by Kristy Fleming, MD
An 87-year-old man presented to the dermatology clinic concerned about a gradual darkening of his bilateral lower extremities. The patient reported that he began developing blue-gray macules a few months prior to presentation. The lesions have slowly continued to progress and do not spontaneously resolve. He denied pain, pruritus or known trauma to his legs. The patient has a history of congestive heart failure and intermittent leg swelling, as well as chronic rheumatoid arthritis. The patient noted that he was on numerous medications, but was unsure exactly which medications he was taking and how long he had been taking them. What’s your diagnosis?Submit your answer, and then read the full explanation below. If you like this activity or have a suggestion, tell us about it in the comment box at the bottom of the page.Do you have related images that you would like to share? Click on the “+Image” link under the comment box to upload your photos. By submitting your photo, you agree that the patient in the photo is not identifiable or has signed a waiver in compliance with HIPAA regulations.
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This patient has minocycline-induced hyperpigmentation. Minocycline is a tetracycline derivative that is commonly used in the treatment of acne vulgaris and other inflammatory conditions, such as rheumatoid arthritis.
Patients usually tolerate minocycline very well due to the much lower incidence of gastrointestinal upset and sun sensitivity compared with other tetracycline derivatives. Unfortunately, minocycline has several potentially dangerous side effects if taken for an extended period of time, including: minocycline hypersensitivity syndrome, minocycline-induced lupus erythematosus and hyperpigmentation.1
Minocycline has a highly lipid-soluble structure that turns black with oxidation.2 There are three distinct types of minocycline-induced hyperpigmentation. Type I is the most common, with blue-black macules occurring at sites of prior inflammation including acne-related or post-surgical scars. The discoloration results from iron deposition in the dermis.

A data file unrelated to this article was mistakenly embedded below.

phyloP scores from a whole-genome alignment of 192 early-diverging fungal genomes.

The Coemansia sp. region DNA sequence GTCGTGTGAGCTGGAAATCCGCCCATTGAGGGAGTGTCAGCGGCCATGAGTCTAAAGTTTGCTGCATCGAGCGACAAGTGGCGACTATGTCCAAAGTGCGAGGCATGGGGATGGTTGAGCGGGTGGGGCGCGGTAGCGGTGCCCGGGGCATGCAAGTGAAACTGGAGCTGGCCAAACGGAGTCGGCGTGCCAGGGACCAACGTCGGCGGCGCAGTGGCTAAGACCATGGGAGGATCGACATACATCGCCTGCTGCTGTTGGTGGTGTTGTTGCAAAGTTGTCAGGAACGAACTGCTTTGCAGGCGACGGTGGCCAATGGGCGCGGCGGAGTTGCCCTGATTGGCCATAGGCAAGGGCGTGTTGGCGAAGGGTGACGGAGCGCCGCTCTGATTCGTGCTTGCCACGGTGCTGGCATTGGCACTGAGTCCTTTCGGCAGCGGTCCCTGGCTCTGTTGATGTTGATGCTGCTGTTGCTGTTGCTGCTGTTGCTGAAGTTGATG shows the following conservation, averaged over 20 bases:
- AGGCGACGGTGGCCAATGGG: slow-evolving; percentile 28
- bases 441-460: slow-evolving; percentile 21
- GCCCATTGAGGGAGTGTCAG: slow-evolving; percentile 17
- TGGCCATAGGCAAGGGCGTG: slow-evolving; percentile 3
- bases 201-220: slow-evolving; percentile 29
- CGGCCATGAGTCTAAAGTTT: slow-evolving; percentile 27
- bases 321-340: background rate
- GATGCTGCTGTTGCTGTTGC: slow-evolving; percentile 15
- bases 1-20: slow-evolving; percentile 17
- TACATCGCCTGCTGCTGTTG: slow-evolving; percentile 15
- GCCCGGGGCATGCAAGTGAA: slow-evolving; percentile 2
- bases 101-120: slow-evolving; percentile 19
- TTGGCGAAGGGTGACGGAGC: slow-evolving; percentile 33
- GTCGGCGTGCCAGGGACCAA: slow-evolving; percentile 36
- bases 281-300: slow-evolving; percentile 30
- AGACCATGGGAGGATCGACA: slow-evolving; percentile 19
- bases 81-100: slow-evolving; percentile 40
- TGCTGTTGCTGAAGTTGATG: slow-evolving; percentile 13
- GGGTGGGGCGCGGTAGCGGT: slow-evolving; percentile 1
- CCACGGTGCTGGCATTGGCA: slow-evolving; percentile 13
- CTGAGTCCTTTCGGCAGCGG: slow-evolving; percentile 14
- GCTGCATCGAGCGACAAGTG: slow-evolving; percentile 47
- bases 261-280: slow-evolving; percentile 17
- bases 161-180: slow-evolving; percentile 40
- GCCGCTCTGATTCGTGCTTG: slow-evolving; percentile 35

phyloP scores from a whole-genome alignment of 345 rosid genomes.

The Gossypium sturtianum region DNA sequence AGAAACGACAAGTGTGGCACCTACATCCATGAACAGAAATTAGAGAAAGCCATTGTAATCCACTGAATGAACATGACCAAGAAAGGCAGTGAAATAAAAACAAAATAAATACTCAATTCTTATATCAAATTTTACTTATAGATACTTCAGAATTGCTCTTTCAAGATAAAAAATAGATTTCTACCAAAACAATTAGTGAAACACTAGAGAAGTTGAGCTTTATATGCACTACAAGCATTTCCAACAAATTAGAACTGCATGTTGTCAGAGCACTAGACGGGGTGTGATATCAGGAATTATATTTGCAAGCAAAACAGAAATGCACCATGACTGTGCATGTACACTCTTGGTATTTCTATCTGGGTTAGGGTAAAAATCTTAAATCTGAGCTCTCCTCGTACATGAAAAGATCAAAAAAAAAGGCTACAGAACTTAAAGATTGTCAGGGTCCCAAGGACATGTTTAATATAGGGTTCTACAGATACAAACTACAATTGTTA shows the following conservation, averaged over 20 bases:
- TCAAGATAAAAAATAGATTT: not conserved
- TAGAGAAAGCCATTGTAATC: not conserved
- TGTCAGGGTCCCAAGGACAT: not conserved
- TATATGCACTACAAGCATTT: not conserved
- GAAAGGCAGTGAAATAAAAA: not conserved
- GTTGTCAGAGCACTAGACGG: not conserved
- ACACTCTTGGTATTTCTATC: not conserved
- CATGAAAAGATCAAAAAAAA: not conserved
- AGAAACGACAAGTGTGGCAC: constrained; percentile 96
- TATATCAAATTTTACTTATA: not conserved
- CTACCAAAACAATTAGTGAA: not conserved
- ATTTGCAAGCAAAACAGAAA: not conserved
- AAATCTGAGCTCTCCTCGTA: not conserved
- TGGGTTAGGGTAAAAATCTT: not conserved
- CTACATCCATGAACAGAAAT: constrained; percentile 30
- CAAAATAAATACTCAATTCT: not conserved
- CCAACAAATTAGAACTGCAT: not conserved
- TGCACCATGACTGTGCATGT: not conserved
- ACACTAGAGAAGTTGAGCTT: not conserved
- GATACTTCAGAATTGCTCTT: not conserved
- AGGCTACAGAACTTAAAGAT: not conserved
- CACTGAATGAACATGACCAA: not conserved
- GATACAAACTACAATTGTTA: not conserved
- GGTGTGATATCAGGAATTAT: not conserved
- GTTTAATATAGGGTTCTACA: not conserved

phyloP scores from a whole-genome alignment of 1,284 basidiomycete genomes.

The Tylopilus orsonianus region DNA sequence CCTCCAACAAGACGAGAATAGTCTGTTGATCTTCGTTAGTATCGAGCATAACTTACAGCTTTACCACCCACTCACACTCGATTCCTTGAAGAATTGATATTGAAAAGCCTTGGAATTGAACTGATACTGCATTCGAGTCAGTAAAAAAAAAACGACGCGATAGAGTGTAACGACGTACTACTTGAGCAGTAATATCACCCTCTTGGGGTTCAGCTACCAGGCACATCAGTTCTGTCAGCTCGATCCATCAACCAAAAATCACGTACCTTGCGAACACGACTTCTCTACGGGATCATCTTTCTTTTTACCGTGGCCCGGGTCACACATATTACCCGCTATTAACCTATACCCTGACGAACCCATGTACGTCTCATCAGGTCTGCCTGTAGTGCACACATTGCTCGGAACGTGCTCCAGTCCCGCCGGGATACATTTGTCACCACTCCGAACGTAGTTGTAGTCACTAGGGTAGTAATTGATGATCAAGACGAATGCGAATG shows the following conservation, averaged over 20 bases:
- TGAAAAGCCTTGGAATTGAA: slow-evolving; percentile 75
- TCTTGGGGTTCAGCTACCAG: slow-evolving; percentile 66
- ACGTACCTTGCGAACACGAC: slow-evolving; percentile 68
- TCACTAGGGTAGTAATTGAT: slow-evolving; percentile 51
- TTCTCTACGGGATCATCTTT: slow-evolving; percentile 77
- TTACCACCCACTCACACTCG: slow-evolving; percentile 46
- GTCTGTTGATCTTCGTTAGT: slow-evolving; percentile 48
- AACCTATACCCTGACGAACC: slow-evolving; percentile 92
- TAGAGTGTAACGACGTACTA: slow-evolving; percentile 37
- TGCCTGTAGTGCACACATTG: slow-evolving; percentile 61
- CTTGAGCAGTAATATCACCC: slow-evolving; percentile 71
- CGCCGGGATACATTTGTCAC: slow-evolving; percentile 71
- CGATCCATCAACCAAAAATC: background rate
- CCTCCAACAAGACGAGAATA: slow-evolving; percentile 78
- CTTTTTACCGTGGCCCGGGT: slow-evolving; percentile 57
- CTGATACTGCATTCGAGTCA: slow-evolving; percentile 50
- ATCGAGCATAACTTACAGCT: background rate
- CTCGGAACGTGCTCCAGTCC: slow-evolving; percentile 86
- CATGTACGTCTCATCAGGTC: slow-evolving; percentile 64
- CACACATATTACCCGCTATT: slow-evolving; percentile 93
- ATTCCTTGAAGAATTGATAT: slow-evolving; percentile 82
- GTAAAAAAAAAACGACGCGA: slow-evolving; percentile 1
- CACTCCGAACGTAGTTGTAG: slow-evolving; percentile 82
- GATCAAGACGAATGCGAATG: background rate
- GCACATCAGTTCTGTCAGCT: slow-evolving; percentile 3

Type II presents with blue-black macules and patches on previously normal skin, most frequently the anterior lower extremities. 3 The pigmentation may initially be mistaken for ecchymoses, especially in elderly patients, but the pigment does not fade to green-yellow as expected. This clinical presentation is due to a combination of iron and melanin deposition in the dermis.2
Both types I and II occur three months to several years after minocycline initiation.2 Approximately 4% of patients taking the medication experience some degree of hyperpigmentation with a cumulative dose greater than 100 g.
Type III is the least common type of minocycline-induced hyperpigmentation, and presents with a muddy brown generalized discoloration with accentuation in sun-exposed areas. 2,3 Type III produces increased melanin in the basal layer of the epidermis, as well as increased dermal melanophages, but no deposition of iron.3
In addition to drug discoloration of the skin, minocycline may cause hyperpigmentation of the oral mucosa and teeth, sclera, conjunctiva, nails, bone, thyroid and ear cartilage. A gray to gray-green pigment may appear on the mid-portion of permanent teeth and may occur without concomitant skin involvement.3
Diagnosis of minocycline-induced hyperpigmentation is largely based on clinical presentation and patient history. Unfortunately, not all patients are good historians. In this case, the patient’s records were obtained, and we were able to confirm that he had been on minocycline 100 mg bid for more than two years.
A skin biopsy may also be performed and would show increased brown dermal pigment that stains positively for iron, melanin or both.4
Minocycline-induced hyperpigmentation treatment is limited. Some improvement may be seen with the use of the Q-switched Ruby laser. Discontinuing minocycline can result in very slow spontaneous resolution and may take several years. Complete resolution may not occur.
Preventing minocycline-induced hyperpigmentation through judicious administration of the medication is strongly advised.
Kristy Fleming, MD, is a third year dermatology resident at Baylor College of Medicine.
1. Wolverton SE. Comprehensive Dermatologic Drug Therapy, 2nd ed. Philadelphia. Saunders Elsevier; 2007: 19, 22, 982-983.
2. James WD, Berger TG, Elston DM. Andrew’s Diseases of the Skin Clinical Dermatology,10th ed. Philadelphia. Saunders Elsevier; 2006: 125-126.
3. J Bolognia, JL Jorizzo, RP Rapini. Dermatology 2nd Ed. Philadelphia. Elsevier; 2008: 946-947.
4. Rapini R. Practical Dermatopathology. Philadelphia. Elsevier; 2005: 67.